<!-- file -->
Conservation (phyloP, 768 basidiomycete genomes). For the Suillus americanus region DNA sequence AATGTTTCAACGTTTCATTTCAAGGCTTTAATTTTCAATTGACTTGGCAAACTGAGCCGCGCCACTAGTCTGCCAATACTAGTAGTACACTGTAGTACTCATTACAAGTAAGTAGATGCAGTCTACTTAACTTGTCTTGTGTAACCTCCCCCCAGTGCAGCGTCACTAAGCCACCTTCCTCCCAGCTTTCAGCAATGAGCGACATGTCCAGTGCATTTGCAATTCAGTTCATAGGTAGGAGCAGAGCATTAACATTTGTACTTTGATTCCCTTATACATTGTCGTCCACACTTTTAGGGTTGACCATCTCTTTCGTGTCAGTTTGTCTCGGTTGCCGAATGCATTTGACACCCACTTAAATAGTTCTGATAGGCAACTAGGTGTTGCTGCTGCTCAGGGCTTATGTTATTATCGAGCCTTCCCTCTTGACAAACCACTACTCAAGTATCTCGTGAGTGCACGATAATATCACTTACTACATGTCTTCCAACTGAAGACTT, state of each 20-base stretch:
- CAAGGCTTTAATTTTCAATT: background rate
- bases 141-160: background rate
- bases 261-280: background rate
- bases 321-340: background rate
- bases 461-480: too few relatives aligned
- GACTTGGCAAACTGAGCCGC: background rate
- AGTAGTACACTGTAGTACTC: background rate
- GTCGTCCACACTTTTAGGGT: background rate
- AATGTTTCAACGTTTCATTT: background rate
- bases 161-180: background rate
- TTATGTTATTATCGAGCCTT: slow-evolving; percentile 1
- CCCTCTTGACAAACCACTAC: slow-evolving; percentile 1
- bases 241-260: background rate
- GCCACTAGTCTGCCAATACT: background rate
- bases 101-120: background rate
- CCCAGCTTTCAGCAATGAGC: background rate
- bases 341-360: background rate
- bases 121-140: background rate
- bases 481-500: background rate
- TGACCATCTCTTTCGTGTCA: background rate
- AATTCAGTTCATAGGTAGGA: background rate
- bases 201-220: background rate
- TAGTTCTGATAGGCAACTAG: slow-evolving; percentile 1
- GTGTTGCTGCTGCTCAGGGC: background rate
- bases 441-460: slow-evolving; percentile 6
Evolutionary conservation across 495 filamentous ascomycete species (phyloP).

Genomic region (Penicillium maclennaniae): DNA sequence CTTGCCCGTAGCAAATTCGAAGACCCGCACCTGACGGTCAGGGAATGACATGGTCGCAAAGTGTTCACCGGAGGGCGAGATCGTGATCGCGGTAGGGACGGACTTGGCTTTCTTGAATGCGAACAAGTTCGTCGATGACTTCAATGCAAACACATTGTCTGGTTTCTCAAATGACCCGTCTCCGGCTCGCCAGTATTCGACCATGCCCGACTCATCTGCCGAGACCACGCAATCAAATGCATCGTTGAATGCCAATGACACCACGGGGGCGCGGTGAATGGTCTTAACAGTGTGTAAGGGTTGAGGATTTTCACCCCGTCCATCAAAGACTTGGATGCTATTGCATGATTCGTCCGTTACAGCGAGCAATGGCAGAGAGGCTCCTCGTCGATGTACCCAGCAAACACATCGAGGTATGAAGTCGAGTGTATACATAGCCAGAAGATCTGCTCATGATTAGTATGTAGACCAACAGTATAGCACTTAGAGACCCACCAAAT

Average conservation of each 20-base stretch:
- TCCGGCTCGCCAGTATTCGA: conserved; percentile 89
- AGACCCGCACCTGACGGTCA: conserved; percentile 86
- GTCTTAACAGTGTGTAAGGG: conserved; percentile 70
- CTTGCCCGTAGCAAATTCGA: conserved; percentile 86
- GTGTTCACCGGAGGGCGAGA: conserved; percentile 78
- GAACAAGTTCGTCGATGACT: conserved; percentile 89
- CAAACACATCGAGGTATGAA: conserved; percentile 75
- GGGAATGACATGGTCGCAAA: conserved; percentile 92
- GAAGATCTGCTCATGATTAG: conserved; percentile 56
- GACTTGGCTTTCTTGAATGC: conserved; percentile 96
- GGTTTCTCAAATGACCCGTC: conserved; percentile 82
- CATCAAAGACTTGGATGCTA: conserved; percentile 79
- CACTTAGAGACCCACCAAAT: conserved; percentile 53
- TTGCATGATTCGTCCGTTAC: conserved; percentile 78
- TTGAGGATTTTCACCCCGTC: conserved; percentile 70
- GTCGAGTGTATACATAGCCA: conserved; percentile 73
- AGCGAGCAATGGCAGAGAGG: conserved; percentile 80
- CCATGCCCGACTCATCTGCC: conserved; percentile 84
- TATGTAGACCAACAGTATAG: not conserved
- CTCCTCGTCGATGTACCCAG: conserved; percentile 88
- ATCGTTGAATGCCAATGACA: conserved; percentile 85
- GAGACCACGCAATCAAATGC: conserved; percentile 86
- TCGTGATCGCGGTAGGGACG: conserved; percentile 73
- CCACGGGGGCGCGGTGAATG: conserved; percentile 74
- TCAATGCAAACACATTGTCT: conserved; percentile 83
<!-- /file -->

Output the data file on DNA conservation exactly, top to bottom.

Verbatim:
Conservation (phyloP, 768 basidiomycete genomes). For the Suillus americanus region DNA sequence AATGTTTCAACGTTTCATTTCAAGGCTTTAATTTTCAATTGACTTGGCAAACTGAGCCGCGCCACTAGTCTGCCAATACTAGTAGTACACTGTAGTACTCATTACAAGTAAGTAGATGCAGTCTACTTAACTTGTCTTGTGTAACCTCCCCCCAGTGCAGCGTCACTAAGCCACCTTCCTCCCAGCTTTCAGCAATGAGCGACATGTCCAGTGCATTTGCAATTCAGTTCATAGGTAGGAGCAGAGCATTAACATTTGTACTTTGATTCCCTTATACATTGTCGTCCACACTTTTAGGGTTGACCATCTCTTTCGTGTCAGTTTGTCTCGGTTGCCGAATGCATTTGACACCCACTTAAATAGTTCTGATAGGCAACTAGGTGTTGCTGCTGCTCAGGGCTTATGTTATTATCGAGCCTTCCCTCTTGACAAACCACTACTCAAGTATCTCGTGAGTGCACGATAATATCACTTACTACATGTCTTCCAACTGAAGACTT, state of each 20-base stretch:
- CAAGGCTTTAATTTTCAATT: background rate
- bases 141-160: background rate
- bases 261-280: background rate
- bases 321-340: background rate
- bases 461-480: too few relatives aligned
- GACTTGGCAAACTGAGCCGC: background rate
- AGTAGTACACTGTAGTACTC: background rate
- GTCGTCCACACTTTTAGGGT: background rate
- AATGTTTCAACGTTTCATTT: background rate
- bases 161-180: background rate
- TTATGTTATTATCGAGCCTT: slow-evolving; percentile 1
- CCCTCTTGACAAACCACTAC: slow-evolving; percentile 1
- bases 241-260: background rate
- GCCACTAGTCTGCCAATACT: background rate
- bases 101-120: background rate
- CCCAGCTTTCAGCAATGAGC: background rate
- bases 341-360: background rate
- bases 121-140: background rate
- bases 481-500: background rate
- TGACCATCTCTTTCGTGTCA: background rate
- AATTCAGTTCATAGGTAGGA: background rate
- bases 201-220: background rate
- TAGTTCTGATAGGCAACTAG: slow-evolving; percentile 1
- GTGTTGCTGCTGCTCAGGGC: background rate
- bases 441-460: slow-evolving; percentile 6
Evolutionary conservation across 495 filamentous ascomycete species (phyloP).

Genomic region (Penicillium maclennaniae): DNA sequence CTTGCCCGTAGCAAATTCGAAGACCCGCACCTGACGGTCAGGGAATGACATGGTCGCAAAGTGTTCACCGGAGGGCGAGATCGTGATCGCGGTAGGGACGGACTTGGCTTTCTTGAATGCGAACAAGTTCGTCGATGACTTCAATGCAAACACATTGTCTGGTTTCTCAAATGACCCGTCTCCGGCTCGCCAGTATTCGACCATGCCCGACTCATCTGCCGAGACCACGCAATCAAATGCATCGTTGAATGCCAATGACACCACGGGGGCGCGGTGAATGGTCTTAACAGTGTGTAAGGGTTGAGGATTTTCACCCCGTCCATCAAAGACTTGGATGCTATTGCATGATTCGTCCGTTACAGCGAGCAATGGCAGAGAGGCTCCTCGTCGATGTACCCAGCAAACACATCGAGGTATGAAGTCGAGTGTATACATAGCCAGAAGATCTGCTCATGATTAGTATGTAGACCAACAGTATAGCACTTAGAGACCCACCAAAT

Average conservation of each 20-base stretch:
- TCCGGCTCGCCAGTATTCGA: conserved; percentile 89
- AGACCCGCACCTGACGGTCA: conserved; percentile 86
- GTCTTAACAGTGTGTAAGGG: conserved; percentile 70
- CTTGCCCGTAGCAAATTCGA: conserved; percentile 86
- GTGTTCACCGGAGGGCGAGA: conserved; percentile 78
- GAACAAGTTCGTCGATGACT: conserved; percentile 89
- CAAACACATCGAGGTATGAA: conserved; percentile 75
- GGGAATGACATGGTCGCAAA: conserved; percentile 92
- GAAGATCTGCTCATGATTAG: conserved; percentile 56
- GACTTGGCTTTCTTGAATGC: conserved; percentile 96
- GGTTTCTCAAATGACCCGTC: conserved; percentile 82
- CATCAAAGACTTGGATGCTA: conserved; percentile 79
- CACTTAGAGACCCACCAAAT: conserved; percentile 53
- TTGCATGATTCGTCCGTTAC: conserved; percentile 78
- TTGAGGATTTTCACCCCGTC: conserved; percentile 70
- GTCGAGTGTATACATAGCCA: conserved; percentile 73
- AGCGAGCAATGGCAGAGAGG: conserved; percentile 80
- CCATGCCCGACTCATCTGCC: conserved; percentile 84
- TATGTAGACCAACAGTATAG: not conserved
- CTCCTCGTCGATGTACCCAG: conserved; percentile 88
- ATCGTTGAATGCCAATGACA: conserved; percentile 85
- GAGACCACGCAATCAAATGC: conserved; percentile 86
- TCGTGATCGCGGTAGGGACG: conserved; percentile 73
- CCACGGGGGCGCGGTGAATG: conserved; percentile 74
- TCAATGCAAACACATTGTCT: conserved; percentile 83